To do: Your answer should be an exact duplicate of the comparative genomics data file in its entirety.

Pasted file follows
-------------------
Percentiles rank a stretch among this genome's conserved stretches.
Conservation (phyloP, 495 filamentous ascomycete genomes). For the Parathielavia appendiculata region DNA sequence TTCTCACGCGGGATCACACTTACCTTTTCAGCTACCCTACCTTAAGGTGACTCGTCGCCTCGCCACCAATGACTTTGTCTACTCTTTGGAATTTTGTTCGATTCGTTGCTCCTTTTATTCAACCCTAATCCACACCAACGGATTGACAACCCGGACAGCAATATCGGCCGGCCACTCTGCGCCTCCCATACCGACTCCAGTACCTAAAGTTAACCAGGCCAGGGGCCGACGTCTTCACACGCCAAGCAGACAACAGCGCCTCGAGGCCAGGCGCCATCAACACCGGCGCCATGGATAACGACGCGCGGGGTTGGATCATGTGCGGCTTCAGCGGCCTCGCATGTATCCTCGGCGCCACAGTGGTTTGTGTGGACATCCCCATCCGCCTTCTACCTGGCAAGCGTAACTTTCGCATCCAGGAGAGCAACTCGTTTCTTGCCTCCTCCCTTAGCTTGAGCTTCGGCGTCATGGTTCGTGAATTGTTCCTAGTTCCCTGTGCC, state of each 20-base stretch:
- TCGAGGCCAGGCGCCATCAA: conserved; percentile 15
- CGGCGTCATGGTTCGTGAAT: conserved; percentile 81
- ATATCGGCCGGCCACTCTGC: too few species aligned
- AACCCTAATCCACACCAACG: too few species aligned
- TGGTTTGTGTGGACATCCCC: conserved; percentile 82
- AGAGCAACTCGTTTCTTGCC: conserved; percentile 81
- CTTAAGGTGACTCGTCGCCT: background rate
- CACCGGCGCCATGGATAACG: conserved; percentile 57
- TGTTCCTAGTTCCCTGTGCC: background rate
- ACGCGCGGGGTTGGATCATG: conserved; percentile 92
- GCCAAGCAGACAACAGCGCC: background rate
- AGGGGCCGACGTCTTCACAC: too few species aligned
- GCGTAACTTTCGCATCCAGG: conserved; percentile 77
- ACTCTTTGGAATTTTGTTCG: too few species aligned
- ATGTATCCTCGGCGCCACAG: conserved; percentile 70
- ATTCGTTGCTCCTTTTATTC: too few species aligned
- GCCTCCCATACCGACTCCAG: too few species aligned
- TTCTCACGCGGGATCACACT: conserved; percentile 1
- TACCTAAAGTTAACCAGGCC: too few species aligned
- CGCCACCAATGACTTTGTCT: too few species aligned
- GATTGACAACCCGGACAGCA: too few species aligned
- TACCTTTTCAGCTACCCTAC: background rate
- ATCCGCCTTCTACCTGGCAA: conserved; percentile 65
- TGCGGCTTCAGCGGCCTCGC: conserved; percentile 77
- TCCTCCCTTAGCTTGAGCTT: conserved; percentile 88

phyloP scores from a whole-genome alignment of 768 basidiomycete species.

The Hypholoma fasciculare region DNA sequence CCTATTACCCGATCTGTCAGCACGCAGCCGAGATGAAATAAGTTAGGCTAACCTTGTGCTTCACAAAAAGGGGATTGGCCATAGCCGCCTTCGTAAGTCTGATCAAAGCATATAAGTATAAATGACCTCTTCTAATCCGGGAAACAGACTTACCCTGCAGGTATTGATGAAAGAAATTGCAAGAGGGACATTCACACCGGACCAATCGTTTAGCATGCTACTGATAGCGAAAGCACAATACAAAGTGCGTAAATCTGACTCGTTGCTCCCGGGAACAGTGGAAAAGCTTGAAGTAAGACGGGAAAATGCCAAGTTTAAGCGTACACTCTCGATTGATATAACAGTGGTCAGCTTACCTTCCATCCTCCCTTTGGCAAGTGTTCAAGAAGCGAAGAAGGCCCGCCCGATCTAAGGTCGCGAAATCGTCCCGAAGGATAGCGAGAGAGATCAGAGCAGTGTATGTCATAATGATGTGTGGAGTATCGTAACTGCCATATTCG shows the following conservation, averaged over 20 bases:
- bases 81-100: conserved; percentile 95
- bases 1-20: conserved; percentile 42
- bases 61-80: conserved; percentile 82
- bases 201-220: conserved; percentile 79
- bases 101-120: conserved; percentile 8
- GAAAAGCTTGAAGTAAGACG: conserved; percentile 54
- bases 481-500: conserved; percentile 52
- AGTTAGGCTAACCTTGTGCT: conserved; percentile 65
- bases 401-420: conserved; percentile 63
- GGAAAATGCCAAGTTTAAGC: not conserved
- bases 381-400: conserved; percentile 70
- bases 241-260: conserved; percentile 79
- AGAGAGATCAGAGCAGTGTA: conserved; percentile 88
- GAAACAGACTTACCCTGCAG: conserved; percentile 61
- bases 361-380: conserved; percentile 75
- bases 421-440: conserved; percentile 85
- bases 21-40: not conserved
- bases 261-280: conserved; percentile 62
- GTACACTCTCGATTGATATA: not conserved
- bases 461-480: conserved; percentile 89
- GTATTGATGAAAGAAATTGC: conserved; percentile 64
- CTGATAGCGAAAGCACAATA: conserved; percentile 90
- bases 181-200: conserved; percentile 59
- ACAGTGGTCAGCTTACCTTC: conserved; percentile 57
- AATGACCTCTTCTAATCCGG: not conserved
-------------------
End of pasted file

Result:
Percentiles rank a stretch among this genome's conserved stretches.
Conservation (phyloP, 495 filamentous ascomycete genomes). For the Parathielavia appendiculata region DNA sequence TTCTCACGCGGGATCACACTTACCTTTTCAGCTACCCTACCTTAAGGTGACTCGTCGCCTCGCCACCAATGACTTTGTCTACTCTTTGGAATTTTGTTCGATTCGTTGCTCCTTTTATTCAACCCTAATCCACACCAACGGATTGACAACCCGGACAGCAATATCGGCCGGCCACTCTGCGCCTCCCATACCGACTCCAGTACCTAAAGTTAACCAGGCCAGGGGCCGACGTCTTCACACGCCAAGCAGACAACAGCGCCTCGAGGCCAGGCGCCATCAACACCGGCGCCATGGATAACGACGCGCGGGGTTGGATCATGTGCGGCTTCAGCGGCCTCGCATGTATCCTCGGCGCCACAGTGGTTTGTGTGGACATCCCCATCCGCCTTCTACCTGGCAAGCGTAACTTTCGCATCCAGGAGAGCAACTCGTTTCTTGCCTCCTCCCTTAGCTTGAGCTTCGGCGTCATGGTTCGTGAATTGTTCCTAGTTCCCTGTGCC, state of each 20-base stretch:
- TCGAGGCCAGGCGCCATCAA: conserved; percentile 15
- CGGCGTCATGGTTCGTGAAT: conserved; percentile 81
- ATATCGGCCGGCCACTCTGC: too few species aligned
- AACCCTAATCCACACCAACG: too few species aligned
- TGGTTTGTGTGGACATCCCC: conserved; percentile 82
- AGAGCAACTCGTTTCTTGCC: conserved; percentile 81
- CTTAAGGTGACTCGTCGCCT: background rate
- CACCGGCGCCATGGATAACG: conserved; percentile 57
- TGTTCCTAGTTCCCTGTGCC: background rate
- ACGCGCGGGGTTGGATCATG: conserved; percentile 92
- GCCAAGCAGACAACAGCGCC: background rate
- AGGGGCCGACGTCTTCACAC: too few species aligned
- GCGTAACTTTCGCATCCAGG: conserved; percentile 77
- ACTCTTTGGAATTTTGTTCG: too few species aligned
- ATGTATCCTCGGCGCCACAG: conserved; percentile 70
- ATTCGTTGCTCCTTTTATTC: too few species aligned
- GCCTCCCATACCGACTCCAG: too few species aligned
- TTCTCACGCGGGATCACACT: conserved; percentile 1
- TACCTAAAGTTAACCAGGCC: too few species aligned
- CGCCACCAATGACTTTGTCT: too few species aligned
- GATTGACAACCCGGACAGCA: too few species aligned
- TACCTTTTCAGCTACCCTAC: background rate
- ATCCGCCTTCTACCTGGCAA: conserved; percentile 65
- TGCGGCTTCAGCGGCCTCGC: conserved; percentile 77
- TCCTCCCTTAGCTTGAGCTT: conserved; percentile 88

phyloP scores from a whole-genome alignment of 768 basidiomycete species.

The Hypholoma fasciculare region DNA sequence CCTATTACCCGATCTGTCAGCACGCAGCCGAGATGAAATAAGTTAGGCTAACCTTGTGCTTCACAAAAAGGGGATTGGCCATAGCCGCCTTCGTAAGTCTGATCAAAGCATATAAGTATAAATGACCTCTTCTAATCCGGGAAACAGACTTACCCTGCAGGTATTGATGAAAGAAATTGCAAGAGGGACATTCACACCGGACCAATCGTTTAGCATGCTACTGATAGCGAAAGCACAATACAAAGTGCGTAAATCTGACTCGTTGCTCCCGGGAACAGTGGAAAAGCTTGAAGTAAGACGGGAAAATGCCAAGTTTAAGCGTACACTCTCGATTGATATAACAGTGGTCAGCTTACCTTCCATCCTCCCTTTGGCAAGTGTTCAAGAAGCGAAGAAGGCCCGCCCGATCTAAGGTCGCGAAATCGTCCCGAAGGATAGCGAGAGAGATCAGAGCAGTGTATGTCATAATGATGTGTGGAGTATCGTAACTGCCATATTCG shows the following conservation, averaged over 20 bases:
- bases 81-100: conserved; percentile 95
- bases 1-20: conserved; percentile 42
- bases 61-80: conserved; percentile 82
- bases 201-220: conserved; percentile 79
- bases 101-120: conserved; percentile 8
- GAAAAGCTTGAAGTAAGACG: conserved; percentile 54
- bases 481-500: conserved; percentile 52
- AGTTAGGCTAACCTTGTGCT: conserved; percentile 65
- bases 401-420: conserved; percentile 63
- GGAAAATGCCAAGTTTAAGC: not conserved
- bases 381-400: conserved; percentile 70
- bases 241-260: conserved; percentile 79
- AGAGAGATCAGAGCAGTGTA: conserved; percentile 88
- GAAACAGACTTACCCTGCAG: conserved; percentile 61
- bases 361-380: conserved; percentile 75
- bases 421-440: conserved; percentile 85
- bases 21-40: not conserved
- bases 261-280: conserved; percentile 62
- GTACACTCTCGATTGATATA: not conserved
- bases 461-480: conserved; percentile 89
- GTATTGATGAAAGAAATTGC: conserved; percentile 64
- CTGATAGCGAAAGCACAATA: conserved; percentile 90
- bases 181-200: conserved; percentile 59
- ACAGTGGTCAGCTTACCTTC: conserved; percentile 57
- AATGACCTCTTCTAATCCGG: not conserved